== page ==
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Near Gettysburg in Adams County, Pennsylvania — The American Northeast (Mid-Atlantic)
 

Army of the Potomac

 
 
Army of the Potomac Tablet Photo, Click for full size
By Craig Swain, December 27, 2008
1. Army of the Potomac Tablet
Above the tablet is a Federal shield with the initials "U.S.A."
Inscription.
Major General George G. Meade
Commanding
The Army consisted of Eight Army Corps

First Corps - Major General John F. Reynolds, Major General Abner Doubleday, Major General John Newton

Second Corps - Major General Winfield S. Hancock, Brigadier General John Gibbon

Third Corps - Major General Daniel E. Sickles, Major General David B. Birney

Fifth Corps - Major General George Sykes

Sixth Corps - Major General John Sedgwick

Eleventh Corps - Major General Oliver O. Howard

Twelfth Corps - Major General Henry W. Slocum, Brigadier General Alpheus S. Williams

Cavalry Corps - Major General Alfred Pleasanton

Artillery Reserve - Brigadier General Robert O. Tyler

July 1. The First and Eleventh Corps arrived and were engaged north and west of Gettysburg and fell back to Cemetery Hill in rear of the town. The Twelfth Corps and a large part of the Third Corps arrived at the close of the day.

July 2. The remainder of the Third Corps and the Fifth and Second Corps arrived in the morning the Sixth Corps in the afternoon. The Third Corps having advanced was attacked by Longstreet's Confederate Corps and Anderson's Division of Hill's Corps. The Fifth Corps and the First Division of the Second Corps going to the support of the Third Corps an engagement ensued until
Army of the Potomac Tablet Photo, Click for full size
By Craig Swain, December 27, 2008
2. Army of the Potomac Tablet
nightfall when the Union forces had been driven from their advanced position and the Confederates repulsed.

July 3. The Twelfth Corps having by order vacated a large part of its line on Culp's Hill on the night of the 2d and Johnson's Division of Ewell's Corps having occupied the works. The Twelfth Corps in the morning attacked and regained the lines it had previously vacated. Hill's Corps and Pickett's Division of Longstreet's Corps in the afternoon attacked the line of the Second Corps and were repulsed with great loss. Stuart's Confederate Cavalry in the afternoon attacked the Second Cavalry Division and the Second Brigade Third Cavalry Division and was repulsed.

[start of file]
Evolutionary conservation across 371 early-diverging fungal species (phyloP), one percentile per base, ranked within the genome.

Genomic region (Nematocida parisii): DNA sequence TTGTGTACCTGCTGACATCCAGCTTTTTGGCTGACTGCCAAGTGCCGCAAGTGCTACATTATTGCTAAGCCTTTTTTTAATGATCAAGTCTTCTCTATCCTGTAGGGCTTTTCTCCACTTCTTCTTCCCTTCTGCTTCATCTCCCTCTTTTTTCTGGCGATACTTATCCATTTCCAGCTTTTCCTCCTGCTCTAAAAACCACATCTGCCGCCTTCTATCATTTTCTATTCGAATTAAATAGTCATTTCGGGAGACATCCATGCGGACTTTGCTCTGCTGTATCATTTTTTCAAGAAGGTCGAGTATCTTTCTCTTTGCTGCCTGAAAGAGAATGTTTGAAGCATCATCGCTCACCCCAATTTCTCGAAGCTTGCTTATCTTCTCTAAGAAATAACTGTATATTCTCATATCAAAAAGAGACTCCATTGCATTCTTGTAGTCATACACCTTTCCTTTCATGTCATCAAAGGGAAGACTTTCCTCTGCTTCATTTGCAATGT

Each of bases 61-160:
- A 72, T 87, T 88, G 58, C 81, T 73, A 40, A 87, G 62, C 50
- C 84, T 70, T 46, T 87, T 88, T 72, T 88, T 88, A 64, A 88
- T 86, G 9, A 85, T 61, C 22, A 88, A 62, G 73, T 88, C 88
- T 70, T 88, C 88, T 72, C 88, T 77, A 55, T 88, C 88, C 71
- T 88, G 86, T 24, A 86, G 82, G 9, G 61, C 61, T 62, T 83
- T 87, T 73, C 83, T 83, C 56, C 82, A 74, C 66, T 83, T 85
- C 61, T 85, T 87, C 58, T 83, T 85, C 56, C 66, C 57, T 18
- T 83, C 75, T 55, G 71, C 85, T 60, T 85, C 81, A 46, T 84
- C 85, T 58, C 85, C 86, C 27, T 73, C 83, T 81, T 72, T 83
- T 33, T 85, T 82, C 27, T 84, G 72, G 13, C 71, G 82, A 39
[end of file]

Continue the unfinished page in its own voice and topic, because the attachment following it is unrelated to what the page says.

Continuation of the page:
Erected 1908 by Gettysburg National Military Park Commission.
 
Location. 39° 48.795′ N, 77° 14.118′ W. Marker is near Gettysburg, Pennsylvania, in Adams County. Marker is on Hancock Avenue, on the right when traveling north. Click for map. Located near the "Angle" on Cemetery Ridge in Gettysburg National Military Park. Marker is in this post office area: Gettysburg PA 17325, United States of America.
 
Other nearby markers. At least 8 other markers are within walking distance of this marker. Cyclorama Focal Point (a few steps from this marker); Pettigrew and Trimble's Attack (a few steps from this marker); Artillery Brigade (a few steps from this marker); Battlefield Landmarks - West and North (a few steps from this marker); Second Brigade (within shouting distance of this marker); 99th Regiment Pennsylvania Volunteers (within shouting distance of this marker); Fourth Volunteer Brigade (within shouting distance of this marker); Major General Alexander Webb (within shouting distance of this marker). Click for a list of all markers in Gettysburg.
 
Also see . . .
1. High Water Mark. National Park Service virtual tour stop. (Submitted on February 14, 2009, by Craig Swain of Leesburg, Virginia.) 

2. Report of Maj. Gen. George G. Meade. In closing his summary of the Gettysburg Campaign, Meade wrote in his official report:
It is impossible in a report of this nature to enumerate all the instances or gallantry and good conduct which distinguished such a hard-fought field as Gettysburg. The reports of corps commands and their subordinates, herewith submitted, will furnish all information upon this subject. I will only add my tribute to the heroic bravery of the whole army, officers and men, which, under the blessing of Divine Providence, enabled a crowning victory to be obtained, which I feel confident the country will never cease to bear in grateful remembrance. (Submitted on February 14, 2009, by Craig Swain of Leesburg, Virginia.) 
 
Categories. War, US Civil
 
 
Credits. This page originally submitted on , by Craig Swain of Leesburg, Virginia. This page has been viewed 836 times since then and 59 times this year. Photos:   1, 2. submitted on , by Craig Swain of Leesburg, Virginia. This page was last revised on June 16, 2016.
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